Growing concerns about caffeine powder

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MEMPHIS, Tenn. -- Caffeine is being blamed for the death of a Ohio teenager who overdosed on something perfectly legal, something not even regulated by the FDA.

It's called caffeine powder and it is way more powerful than what you find even in energy drinks.

Dr. Amit Maholtra, a cardiologist at Baptist Memorial Hospital-Desoto Hospital joined us to talk about the possible dangers.

Pure caffeine powder can easily be bought on the internet in bulk, and because it's labeled as a supplement, it's not currently regulated by the FDA.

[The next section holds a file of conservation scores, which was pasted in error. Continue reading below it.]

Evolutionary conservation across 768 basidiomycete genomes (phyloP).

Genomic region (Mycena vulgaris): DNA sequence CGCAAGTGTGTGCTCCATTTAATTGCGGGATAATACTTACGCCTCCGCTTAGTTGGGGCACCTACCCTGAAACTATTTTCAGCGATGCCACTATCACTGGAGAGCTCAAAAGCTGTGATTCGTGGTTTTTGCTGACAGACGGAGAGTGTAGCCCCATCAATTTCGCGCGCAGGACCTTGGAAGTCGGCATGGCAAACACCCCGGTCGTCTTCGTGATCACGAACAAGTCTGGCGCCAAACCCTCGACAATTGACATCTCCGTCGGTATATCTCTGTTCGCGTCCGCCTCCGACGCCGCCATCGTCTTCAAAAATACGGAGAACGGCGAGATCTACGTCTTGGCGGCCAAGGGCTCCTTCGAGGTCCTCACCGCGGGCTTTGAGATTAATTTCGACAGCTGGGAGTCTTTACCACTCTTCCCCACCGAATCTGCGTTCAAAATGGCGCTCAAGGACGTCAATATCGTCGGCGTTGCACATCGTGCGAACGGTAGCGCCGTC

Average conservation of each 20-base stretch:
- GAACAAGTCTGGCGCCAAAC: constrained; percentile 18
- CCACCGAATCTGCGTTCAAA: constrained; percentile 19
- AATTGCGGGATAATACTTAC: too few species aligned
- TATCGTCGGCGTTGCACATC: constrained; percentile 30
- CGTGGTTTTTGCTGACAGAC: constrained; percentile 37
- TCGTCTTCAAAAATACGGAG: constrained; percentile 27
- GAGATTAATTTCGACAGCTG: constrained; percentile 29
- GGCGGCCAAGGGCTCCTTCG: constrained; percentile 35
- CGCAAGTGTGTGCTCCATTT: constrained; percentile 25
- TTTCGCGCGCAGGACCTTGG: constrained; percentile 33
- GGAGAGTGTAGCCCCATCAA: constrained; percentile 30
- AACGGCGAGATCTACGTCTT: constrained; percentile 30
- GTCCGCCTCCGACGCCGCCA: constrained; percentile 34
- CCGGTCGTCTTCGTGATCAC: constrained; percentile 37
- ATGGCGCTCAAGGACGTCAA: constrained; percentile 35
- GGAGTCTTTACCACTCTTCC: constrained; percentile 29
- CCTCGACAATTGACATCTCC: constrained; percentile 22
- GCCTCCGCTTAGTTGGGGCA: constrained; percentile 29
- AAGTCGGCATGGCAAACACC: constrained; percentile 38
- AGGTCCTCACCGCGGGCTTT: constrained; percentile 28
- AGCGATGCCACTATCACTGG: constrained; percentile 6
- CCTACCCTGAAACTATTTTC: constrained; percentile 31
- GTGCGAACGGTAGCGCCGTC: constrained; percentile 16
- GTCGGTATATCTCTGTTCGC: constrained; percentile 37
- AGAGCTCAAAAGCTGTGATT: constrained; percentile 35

The recommended dose is 250 mg or 1/16 of a teaspoon, the caffeine is the equivalent of three Red Bulls.

If someone took just one full teaspoon, that would be 50 Red Bulls at once.

That much caffeine could cause strokes, decrease blood flow to the heart and brain which could cause seizures or even turn fatal.

The American Academy of Pediatrics recommends adolescents get no more than 100 mg of caffeine a day.

That much could easily be found in one cup of coffee or 8 ounces of energy drink.